Autumn leaf fall is a massive problem to Eamonn Murphy, Grounds and Gardens Manager at Haileybury, one of the UK’s leading boarding schools, in Hertfordshire. The co-educational public school, founded in 1862, has grounds of over 500 acres with hundreds of trees, most of them native deciduous, with oak, birch and chestnut the principal offenders in terms of leaf shedding.
For weeks on end Eamonn and his team have the daily task of seeing that not only are the school’s pitches as leaf-free as possible, but that the surrounds of the teaching blocks and the main buildings are safe from fallen leaf hazards and always look in tip-top order.
Eamonn’s dilemma had always been keeping a balance between controlling leaf accumulation in the central school areas and minimising disruptive noise. His petrol leaf blowers needed air defenders for the operative, so teachers and the bursary did not welcome leaf blowing albeit necessary. Eighteen months ago he was introduced to Pellenc lithium-battery equipment by his machinery dealer, RT Machinery of Aylesbury.
After a trial period of using these he soon realised that noise need no longer be an issue for work close to school buildings and bought a set of the equipment. Eamonn has had it in full active use at the school for just under a year now and the Pellenc Airion leaf blower, which weighs just 2.6Kg, is keeping the walkways and drives close to the school free of leaves.
“The acoustics of the school buildings and their surrounds are such that noises are much exaggerated,” said Eamonn. “Control of these light machines is very easy and actually more responsive than our existing petrol ones. Set on level one, when you’re 10 metres away from leaf blowing, you can barely hear it. Even on the top level four, it sounds a bit like a hair-drier, no more than that.
“At first my staff – and to be honest me too – were a little sceptical about whether such quiet machines would have the power to do the job. We have been proved wrong. Leaf blowing is more than adequately dealt with, and having a multi-purpose power source in the battery back-pack is a real asset. Switching from job to job, which we have to do all the time, is so easy now.
“The reduction in fuel expenditure is a big factor for us. In a single year we must have saved hundreds of pounds.
“I believe petrol-driven hand equipment will soon be a thing of the past. I pride myself on always looking for the latest and best solutions to problems, especially if they offer an environmentally friendly bonus. I do not like to stand still when it comes to equipment and methods of working. Health and Safety and EU Directives keep on mounting, so it’s vital to conform or, better still, be ahead of the game. I like to think that, by doing jobs like leaf blowing using battery-power, Haileybury is a pace setter.”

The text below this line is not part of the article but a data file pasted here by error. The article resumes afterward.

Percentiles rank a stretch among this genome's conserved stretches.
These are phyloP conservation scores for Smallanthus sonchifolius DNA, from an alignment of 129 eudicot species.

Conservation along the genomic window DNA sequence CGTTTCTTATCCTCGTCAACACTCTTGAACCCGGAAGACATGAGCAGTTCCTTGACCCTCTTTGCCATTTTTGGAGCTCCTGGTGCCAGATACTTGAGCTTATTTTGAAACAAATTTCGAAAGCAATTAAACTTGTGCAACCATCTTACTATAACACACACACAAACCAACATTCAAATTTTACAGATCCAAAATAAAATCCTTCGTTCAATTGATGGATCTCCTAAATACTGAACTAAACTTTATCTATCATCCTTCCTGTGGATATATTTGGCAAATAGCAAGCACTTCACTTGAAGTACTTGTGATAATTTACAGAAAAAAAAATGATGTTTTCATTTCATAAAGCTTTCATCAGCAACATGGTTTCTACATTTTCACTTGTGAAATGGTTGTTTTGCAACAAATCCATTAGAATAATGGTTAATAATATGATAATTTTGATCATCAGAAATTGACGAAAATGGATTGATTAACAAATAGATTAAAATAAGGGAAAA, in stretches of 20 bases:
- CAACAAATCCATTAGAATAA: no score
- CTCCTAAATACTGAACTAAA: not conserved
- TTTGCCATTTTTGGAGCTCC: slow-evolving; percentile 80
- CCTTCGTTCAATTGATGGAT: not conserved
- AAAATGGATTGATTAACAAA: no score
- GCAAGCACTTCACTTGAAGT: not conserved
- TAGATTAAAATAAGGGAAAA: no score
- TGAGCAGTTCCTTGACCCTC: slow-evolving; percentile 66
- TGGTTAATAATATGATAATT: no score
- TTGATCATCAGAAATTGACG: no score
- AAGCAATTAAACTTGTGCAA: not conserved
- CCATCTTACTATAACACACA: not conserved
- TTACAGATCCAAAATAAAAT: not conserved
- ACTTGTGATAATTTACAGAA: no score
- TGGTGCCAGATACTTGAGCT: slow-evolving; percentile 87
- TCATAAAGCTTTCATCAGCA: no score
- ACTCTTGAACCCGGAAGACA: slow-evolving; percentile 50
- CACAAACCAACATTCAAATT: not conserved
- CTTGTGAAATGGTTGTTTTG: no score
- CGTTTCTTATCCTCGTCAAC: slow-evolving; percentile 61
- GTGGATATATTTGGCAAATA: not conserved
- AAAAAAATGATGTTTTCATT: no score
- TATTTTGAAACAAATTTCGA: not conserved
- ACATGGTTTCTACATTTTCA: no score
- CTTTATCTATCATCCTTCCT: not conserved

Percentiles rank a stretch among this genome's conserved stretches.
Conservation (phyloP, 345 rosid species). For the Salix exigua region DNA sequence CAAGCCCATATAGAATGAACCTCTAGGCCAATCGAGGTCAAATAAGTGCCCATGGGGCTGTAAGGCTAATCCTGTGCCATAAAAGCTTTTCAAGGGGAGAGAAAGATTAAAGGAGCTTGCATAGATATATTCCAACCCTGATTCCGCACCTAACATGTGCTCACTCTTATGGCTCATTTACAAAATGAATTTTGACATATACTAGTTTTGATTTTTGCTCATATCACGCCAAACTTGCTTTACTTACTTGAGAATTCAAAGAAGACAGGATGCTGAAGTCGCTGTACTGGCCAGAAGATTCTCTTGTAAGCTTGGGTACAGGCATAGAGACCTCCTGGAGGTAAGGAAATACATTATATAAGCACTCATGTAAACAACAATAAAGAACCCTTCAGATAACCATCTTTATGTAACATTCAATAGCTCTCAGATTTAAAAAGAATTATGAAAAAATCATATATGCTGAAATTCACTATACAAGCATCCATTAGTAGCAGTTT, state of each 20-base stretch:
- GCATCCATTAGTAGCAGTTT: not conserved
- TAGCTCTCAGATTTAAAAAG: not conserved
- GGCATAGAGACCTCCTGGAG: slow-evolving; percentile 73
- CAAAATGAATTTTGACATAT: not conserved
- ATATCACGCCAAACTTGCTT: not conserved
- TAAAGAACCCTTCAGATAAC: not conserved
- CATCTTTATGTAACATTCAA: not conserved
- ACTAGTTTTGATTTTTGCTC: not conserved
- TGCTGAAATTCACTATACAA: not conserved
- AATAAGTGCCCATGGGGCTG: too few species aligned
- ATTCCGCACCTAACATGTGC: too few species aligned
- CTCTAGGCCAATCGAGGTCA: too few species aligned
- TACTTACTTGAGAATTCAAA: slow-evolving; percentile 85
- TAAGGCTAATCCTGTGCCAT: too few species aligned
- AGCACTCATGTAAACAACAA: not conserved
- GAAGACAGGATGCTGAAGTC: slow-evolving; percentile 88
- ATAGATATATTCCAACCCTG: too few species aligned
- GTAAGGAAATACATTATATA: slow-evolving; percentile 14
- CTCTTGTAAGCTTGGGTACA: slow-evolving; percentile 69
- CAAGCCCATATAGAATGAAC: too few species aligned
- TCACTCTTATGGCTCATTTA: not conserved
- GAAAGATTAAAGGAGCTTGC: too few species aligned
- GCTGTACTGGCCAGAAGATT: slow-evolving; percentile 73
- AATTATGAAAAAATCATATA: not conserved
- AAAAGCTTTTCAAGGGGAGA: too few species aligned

As a groundsman Eamonn obtained his initial training at Otley College in Suffolk and at Ipswich Town under Alan Ferguson, who is now in charge of pitchcare at the Football Association’s National Centre at Burton. After joining Haileybury as a Deputy Head Groundsman ten years ago, within 18 months, Eamonn took over as Head Groundsman and last year in a re-organisation took on the wider responsibility of Grounds and Gardens Manager, which has given him the opportunity to undertake and manage all operations at the school concerning non-building work.
In his time at Haileybury he has achieved HND in Sports Turf Science at Writtle College. He heads up a team of 13 groundsmen and gardeners and looks after 13 grass pitches for rugby, cricket, football, lacrosse and hockey, plus a sand-based artificial hockey pitch. Thanks partly to him, and with the support of the Bursar, the school is these days self-sufficient in equipment and manpower for all its sports pitch and garden needs.
As well as seeing that Haileybury now has sports pitches to match any at rival public schools, Eamonn has a one rare and notable international distinction. He is the International rugby pitch consultant to Kazakhstan. Haileybury has sister schools in the Euro-Asian republic in Almaty and a recently opened school in the nation’s capital Astana, and through Haileybury’s affiliation with the rugby team (1st team captain undertaking coaching sessions at Haileybury Almaty) was invited to advise on the re-construction and on-going maintenance of its national rugby stadium at Almaty, which he describes as a very challenging, continuous but fulfilling task he carries out with the full support of the school.